mds: Multidimensional Scaling

Description Usage Arguments Details Value References See Also Examples

View source: R/mds.R

Description

Performs classical or nonmetric Multidimensional Scaling analysis

Usage

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mds(x, ...)

## Default S3 method:
mds(x, classical = FALSE, plot = TRUE,
  shepard = FALSE, nnlines = FALSE, pos = NULL, col = "black",
  bg = "white", xlab = "", ylab = "", ...)

## S3 method for class 'detritals'
mds(x, classical = FALSE, plot = TRUE,
  shepard = FALSE, nnlines = FALSE, pos = NULL, col = "black",
  bg = "white", xlab = "", ylab = "", hide = NULL, ...)

Arguments

x

a dissimilarity matrix OR an object of class detrital

...

optional arguments to the generic plot function

classical

logical flag indicating whether classical (TRUE) or nonmetric (FALSE) MDS should be used

plot

show the MDS configuration (if shepard=FALSE) or Shepard plot (if shepard=TRUE) on a graphical device

shepard

logical flag indicating whether the graphical output should show the MDS configuration (shepard=FALSE) or a Shepard plot with the 'stress' value. This argument is only used if plot=TRUE.

nnlines

if TRUE, draws nearest neighbour lines

pos

a position specifier for the labels (if par('pch')!=NA). Values of 1, 2, 3 and 4 indicate positions below, to the left of, above and to the right of the MDS coordinates, respectively.

col

plot colour (may be a vector)

bg

background colour (may be a vector)

xlab

a string with the label of the x axis

ylab

a string with the label of the y axis

hide

vector with indices of aliquots that should be removed from the plot.

Details

Multidimensional Scaling (MDS) is a dimension-reducting technique that takes a matrix of pairwise ‘dissimilarities’ between objects (e.g., age distributions) as input and produces a configuration of two (or higher-) dimensional coordinates as output, so that the Euclidean distances between these coordinates approximate the dissimilarities of the input matrix. Thus, an MDS-configuration serves as a ‘map’ in which similar samples cluster closely together and dissimilar samples plot far apart. In the context of detrital geochronology, the dissimilarity between samples is given by the statistical distance between age distributions. There are many ways to define this statistical distance. IsoplotR uses the Kolmogorov-Smirnov (KS) statistic due to its simplicity and the fact that it behaves like a true distance in the mathematical sense of the word (Vermeesch, 2013). The KS-distance is given by the maximum vertical distance between two cad step functions. Thus, the KS-distance takes on values between zero (perfect match between two age distributions) and one (no overlap between two distributions). Calculating the KS-distance between samples two at a time populates a symmetric dissimilarity matrix with positive values and a zero diagonal. IsoplotR implements two algorithms to convert this matrix into a configuration. The first (‘classical’) approach uses a sequence of basic matrix manipulations developed by Young and Householder (1938) and Torgerson (1952) to achieve a linear fit between the KS-distances and the fitted distances on the MDS configuration. The second, more sophisticated (‘nonmetric’) approach subjects the input distances to a transformation f prior to fitting a configuration:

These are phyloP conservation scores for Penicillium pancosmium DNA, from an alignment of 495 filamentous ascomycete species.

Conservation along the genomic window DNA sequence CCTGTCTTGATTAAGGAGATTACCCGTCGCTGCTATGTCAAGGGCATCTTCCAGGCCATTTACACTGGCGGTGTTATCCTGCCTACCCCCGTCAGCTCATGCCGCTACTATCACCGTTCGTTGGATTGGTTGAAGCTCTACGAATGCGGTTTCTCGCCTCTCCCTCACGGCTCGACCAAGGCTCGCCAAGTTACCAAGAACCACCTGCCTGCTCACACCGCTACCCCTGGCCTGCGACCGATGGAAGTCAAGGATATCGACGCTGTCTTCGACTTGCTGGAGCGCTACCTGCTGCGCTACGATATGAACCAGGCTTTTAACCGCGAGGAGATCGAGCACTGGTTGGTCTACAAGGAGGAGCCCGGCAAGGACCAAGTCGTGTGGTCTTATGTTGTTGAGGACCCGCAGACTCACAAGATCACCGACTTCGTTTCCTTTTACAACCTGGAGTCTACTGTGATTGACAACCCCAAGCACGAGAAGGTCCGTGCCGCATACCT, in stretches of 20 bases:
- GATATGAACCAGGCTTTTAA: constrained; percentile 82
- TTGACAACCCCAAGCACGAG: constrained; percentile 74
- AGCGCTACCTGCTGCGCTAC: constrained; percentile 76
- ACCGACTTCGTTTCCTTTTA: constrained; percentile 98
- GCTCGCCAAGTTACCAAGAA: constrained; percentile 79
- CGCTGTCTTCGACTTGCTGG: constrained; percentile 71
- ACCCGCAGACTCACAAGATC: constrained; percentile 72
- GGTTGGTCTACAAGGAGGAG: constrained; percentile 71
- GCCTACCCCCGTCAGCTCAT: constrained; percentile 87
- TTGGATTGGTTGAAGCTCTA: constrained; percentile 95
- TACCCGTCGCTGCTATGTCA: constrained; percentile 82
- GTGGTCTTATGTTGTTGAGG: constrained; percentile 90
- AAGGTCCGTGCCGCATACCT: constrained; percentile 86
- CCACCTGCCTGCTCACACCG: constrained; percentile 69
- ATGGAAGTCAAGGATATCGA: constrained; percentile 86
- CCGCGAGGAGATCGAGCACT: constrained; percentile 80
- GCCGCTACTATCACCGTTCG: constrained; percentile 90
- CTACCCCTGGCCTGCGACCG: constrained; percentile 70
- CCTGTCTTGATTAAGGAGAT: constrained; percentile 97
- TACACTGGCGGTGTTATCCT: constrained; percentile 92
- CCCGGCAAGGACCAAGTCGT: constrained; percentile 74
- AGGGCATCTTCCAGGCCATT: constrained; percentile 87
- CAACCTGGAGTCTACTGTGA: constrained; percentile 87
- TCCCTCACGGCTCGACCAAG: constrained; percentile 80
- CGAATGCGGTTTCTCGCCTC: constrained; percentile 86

δ_{i,j} = f(KS_{i,j})

where KS_{i,j} is the KS-distance between samples i and j (for 1 ≤q i \neq j ≤q n) and δ_{i,j} is the ‘disparity’ (Kruskal, 1964). Fitting an MDS configuration then involves finding the disparity transformation that maximises the goodness of fit (or minimises the ‘stress’) between the disparities and the fitted distances. The latter two quantities can also be plotted against each other as a 'Shepard plot'.

Value

Returns an object of class MDS, i.e. a list containing the following items:

points

a two-column vector of the fitted configuration

classical

a logical flag indicating whether the MDS configuration was obtained by classical (TRUE) or nonmetric (FALSE) MDS

diss

the dissimilarity matrix used for the MDS analysis

stress

(only if classical=TRUE) the final stress achieved (in percent)

References

Kruskal, J., 1964. Multidimensional scaling by optimizing goodness of fit to a nonmetric hypothesis. Psychometrika 29 (1), 1-27.

Torgerson, W. S. Multidimensional scaling: I. Theory and method. Psychometrika, 17(4): 401-419, 1952.

Vermeesch, P., 2013. Multi-sample comparison of detrital age distributions. Chemical Geology, 341, pp.140-146.

Young, G. and Householder, A. S. Discussion of a set of points in terms of their mutual distances. Psychometrika, 3(1):19-22, 1938.

See Also

cad, kde

Examples

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data(examples)
mds(examples$DZ,nnlines=TRUE,pch=21,cex=5)
dev.new()
mds(examples$DZ,shepard=TRUE)

pvermees/IsoplotR documentation built on Dec. 3, 2019, 6:25 a.m.